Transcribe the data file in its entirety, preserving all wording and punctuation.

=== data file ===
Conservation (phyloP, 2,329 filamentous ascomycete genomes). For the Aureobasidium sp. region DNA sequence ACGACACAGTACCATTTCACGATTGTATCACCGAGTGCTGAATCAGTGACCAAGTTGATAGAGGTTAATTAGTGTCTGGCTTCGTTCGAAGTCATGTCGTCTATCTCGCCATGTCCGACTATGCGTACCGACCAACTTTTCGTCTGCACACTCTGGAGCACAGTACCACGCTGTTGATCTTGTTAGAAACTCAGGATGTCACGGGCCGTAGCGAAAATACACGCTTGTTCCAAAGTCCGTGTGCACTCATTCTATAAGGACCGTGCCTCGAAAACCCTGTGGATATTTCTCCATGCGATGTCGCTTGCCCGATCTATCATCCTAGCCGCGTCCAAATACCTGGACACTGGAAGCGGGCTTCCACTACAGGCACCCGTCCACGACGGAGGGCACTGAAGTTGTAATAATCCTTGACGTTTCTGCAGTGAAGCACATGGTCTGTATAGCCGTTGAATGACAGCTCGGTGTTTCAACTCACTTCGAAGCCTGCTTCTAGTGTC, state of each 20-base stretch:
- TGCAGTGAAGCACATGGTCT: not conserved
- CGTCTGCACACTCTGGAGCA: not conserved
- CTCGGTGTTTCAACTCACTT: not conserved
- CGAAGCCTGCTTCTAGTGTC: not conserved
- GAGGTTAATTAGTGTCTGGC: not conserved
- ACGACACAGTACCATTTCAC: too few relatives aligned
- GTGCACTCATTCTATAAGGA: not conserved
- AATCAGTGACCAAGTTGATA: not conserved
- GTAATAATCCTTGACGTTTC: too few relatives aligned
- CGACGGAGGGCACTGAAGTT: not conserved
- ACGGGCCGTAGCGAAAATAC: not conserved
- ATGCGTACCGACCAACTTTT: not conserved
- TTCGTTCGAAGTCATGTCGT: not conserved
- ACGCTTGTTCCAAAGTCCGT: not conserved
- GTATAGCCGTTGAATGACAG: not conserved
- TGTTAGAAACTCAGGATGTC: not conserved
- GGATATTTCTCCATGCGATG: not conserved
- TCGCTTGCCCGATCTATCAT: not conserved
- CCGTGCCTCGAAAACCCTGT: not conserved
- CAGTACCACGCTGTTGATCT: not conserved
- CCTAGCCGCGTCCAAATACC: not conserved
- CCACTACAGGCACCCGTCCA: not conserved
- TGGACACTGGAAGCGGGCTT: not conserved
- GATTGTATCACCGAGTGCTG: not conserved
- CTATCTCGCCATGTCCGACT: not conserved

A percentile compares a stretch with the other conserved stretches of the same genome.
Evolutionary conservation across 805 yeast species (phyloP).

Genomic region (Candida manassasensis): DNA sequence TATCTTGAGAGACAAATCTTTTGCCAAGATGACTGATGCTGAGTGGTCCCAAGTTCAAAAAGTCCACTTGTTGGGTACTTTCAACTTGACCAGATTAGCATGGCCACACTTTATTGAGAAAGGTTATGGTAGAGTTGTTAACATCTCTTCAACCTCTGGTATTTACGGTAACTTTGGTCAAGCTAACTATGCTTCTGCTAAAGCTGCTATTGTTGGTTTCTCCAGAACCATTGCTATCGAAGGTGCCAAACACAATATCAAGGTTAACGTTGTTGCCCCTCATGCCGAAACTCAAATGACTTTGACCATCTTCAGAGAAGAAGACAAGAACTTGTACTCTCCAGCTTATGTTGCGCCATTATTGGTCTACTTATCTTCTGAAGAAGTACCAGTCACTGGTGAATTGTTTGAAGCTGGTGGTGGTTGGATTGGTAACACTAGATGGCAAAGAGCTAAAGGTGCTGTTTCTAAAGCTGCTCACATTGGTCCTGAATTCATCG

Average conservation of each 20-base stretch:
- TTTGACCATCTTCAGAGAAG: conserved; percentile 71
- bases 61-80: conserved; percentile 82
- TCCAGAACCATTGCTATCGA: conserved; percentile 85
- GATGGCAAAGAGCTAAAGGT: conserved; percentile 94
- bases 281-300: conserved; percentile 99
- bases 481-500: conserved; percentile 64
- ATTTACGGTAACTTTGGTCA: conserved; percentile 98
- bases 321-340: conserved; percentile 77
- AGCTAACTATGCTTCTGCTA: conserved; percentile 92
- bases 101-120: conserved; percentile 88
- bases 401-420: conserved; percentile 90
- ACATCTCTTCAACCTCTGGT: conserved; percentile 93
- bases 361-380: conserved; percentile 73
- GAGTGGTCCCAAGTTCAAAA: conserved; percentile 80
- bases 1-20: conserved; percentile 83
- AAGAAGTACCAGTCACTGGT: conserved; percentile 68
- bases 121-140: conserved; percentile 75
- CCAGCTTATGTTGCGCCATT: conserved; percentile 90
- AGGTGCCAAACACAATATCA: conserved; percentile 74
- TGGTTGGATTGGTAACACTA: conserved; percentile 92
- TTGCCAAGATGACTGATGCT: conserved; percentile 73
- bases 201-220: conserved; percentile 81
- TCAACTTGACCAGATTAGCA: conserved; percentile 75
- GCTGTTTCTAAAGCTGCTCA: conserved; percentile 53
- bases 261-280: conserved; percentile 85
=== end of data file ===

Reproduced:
Conservation (phyloP, 2,329 filamentous ascomycete genomes). For the Aureobasidium sp. region DNA sequence ACGACACAGTACCATTTCACGATTGTATCACCGAGTGCTGAATCAGTGACCAAGTTGATAGAGGTTAATTAGTGTCTGGCTTCGTTCGAAGTCATGTCGTCTATCTCGCCATGTCCGACTATGCGTACCGACCAACTTTTCGTCTGCACACTCTGGAGCACAGTACCACGCTGTTGATCTTGTTAGAAACTCAGGATGTCACGGGCCGTAGCGAAAATACACGCTTGTTCCAAAGTCCGTGTGCACTCATTCTATAAGGACCGTGCCTCGAAAACCCTGTGGATATTTCTCCATGCGATGTCGCTTGCCCGATCTATCATCCTAGCCGCGTCCAAATACCTGGACACTGGAAGCGGGCTTCCACTACAGGCACCCGTCCACGACGGAGGGCACTGAAGTTGTAATAATCCTTGACGTTTCTGCAGTGAAGCACATGGTCTGTATAGCCGTTGAATGACAGCTCGGTGTTTCAACTCACTTCGAAGCCTGCTTCTAGTGTC, state of each 20-base stretch:
- TGCAGTGAAGCACATGGTCT: not conserved
- CGTCTGCACACTCTGGAGCA: not conserved
- CTCGGTGTTTCAACTCACTT: not conserved
- CGAAGCCTGCTTCTAGTGTC: not conserved
- GAGGTTAATTAGTGTCTGGC: not conserved
- ACGACACAGTACCATTTCAC: too few relatives aligned
- GTGCACTCATTCTATAAGGA: not conserved
- AATCAGTGACCAAGTTGATA: not conserved
- GTAATAATCCTTGACGTTTC: too few relatives aligned
- CGACGGAGGGCACTGAAGTT: not conserved
- ACGGGCCGTAGCGAAAATAC: not conserved
- ATGCGTACCGACCAACTTTT: not conserved
- TTCGTTCGAAGTCATGTCGT: not conserved
- ACGCTTGTTCCAAAGTCCGT: not conserved
- GTATAGCCGTTGAATGACAG: not conserved
- TGTTAGAAACTCAGGATGTC: not conserved
- GGATATTTCTCCATGCGATG: not conserved
- TCGCTTGCCCGATCTATCAT: not conserved
- CCGTGCCTCGAAAACCCTGT: not conserved
- CAGTACCACGCTGTTGATCT: not conserved
- CCTAGCCGCGTCCAAATACC: not conserved
- CCACTACAGGCACCCGTCCA: not conserved
- TGGACACTGGAAGCGGGCTT: not conserved
- GATTGTATCACCGAGTGCTG: not conserved
- CTATCTCGCCATGTCCGACT: not conserved

A percentile compares a stretch with the other conserved stretches of the same genome.
Evolutionary conservation across 805 yeast species (phyloP).

Genomic region (Candida manassasensis): DNA sequence TATCTTGAGAGACAAATCTTTTGCCAAGATGACTGATGCTGAGTGGTCCCAAGTTCAAAAAGTCCACTTGTTGGGTACTTTCAACTTGACCAGATTAGCATGGCCACACTTTATTGAGAAAGGTTATGGTAGAGTTGTTAACATCTCTTCAACCTCTGGTATTTACGGTAACTTTGGTCAAGCTAACTATGCTTCTGCTAAAGCTGCTATTGTTGGTTTCTCCAGAACCATTGCTATCGAAGGTGCCAAACACAATATCAAGGTTAACGTTGTTGCCCCTCATGCCGAAACTCAAATGACTTTGACCATCTTCAGAGAAGAAGACAAGAACTTGTACTCTCCAGCTTATGTTGCGCCATTATTGGTCTACTTATCTTCTGAAGAAGTACCAGTCACTGGTGAATTGTTTGAAGCTGGTGGTGGTTGGATTGGTAACACTAGATGGCAAAGAGCTAAAGGTGCTGTTTCTAAAGCTGCTCACATTGGTCCTGAATTCATCG

Average conservation of each 20-base stretch:
- TTTGACCATCTTCAGAGAAG: conserved; percentile 71
- bases 61-80: conserved; percentile 82
- TCCAGAACCATTGCTATCGA: conserved; percentile 85
- GATGGCAAAGAGCTAAAGGT: conserved; percentile 94
- bases 281-300: conserved; percentile 99
- bases 481-500: conserved; percentile 64
- ATTTACGGTAACTTTGGTCA: conserved; percentile 98
- bases 321-340: conserved; percentile 77
- AGCTAACTATGCTTCTGCTA: conserved; percentile 92
- bases 101-120: conserved; percentile 88
- bases 401-420: conserved; percentile 90
- ACATCTCTTCAACCTCTGGT: conserved; percentile 93
- bases 361-380: conserved; percentile 73
- GAGTGGTCCCAAGTTCAAAA: conserved; percentile 80
- bases 1-20: conserved; percentile 83
- AAGAAGTACCAGTCACTGGT: conserved; percentile 68
- bases 121-140: conserved; percentile 75
- CCAGCTTATGTTGCGCCATT: conserved; percentile 90
- AGGTGCCAAACACAATATCA: conserved; percentile 74
- TGGTTGGATTGGTAACACTA: conserved; percentile 92
- TTGCCAAGATGACTGATGCT: conserved; percentile 73
- bases 201-220: conserved; percentile 81
- TCAACTTGACCAGATTAGCA: conserved; percentile 75
- GCTGTTTCTAAAGCTGCTCA: conserved; percentile 53
- bases 261-280: conserved; percentile 85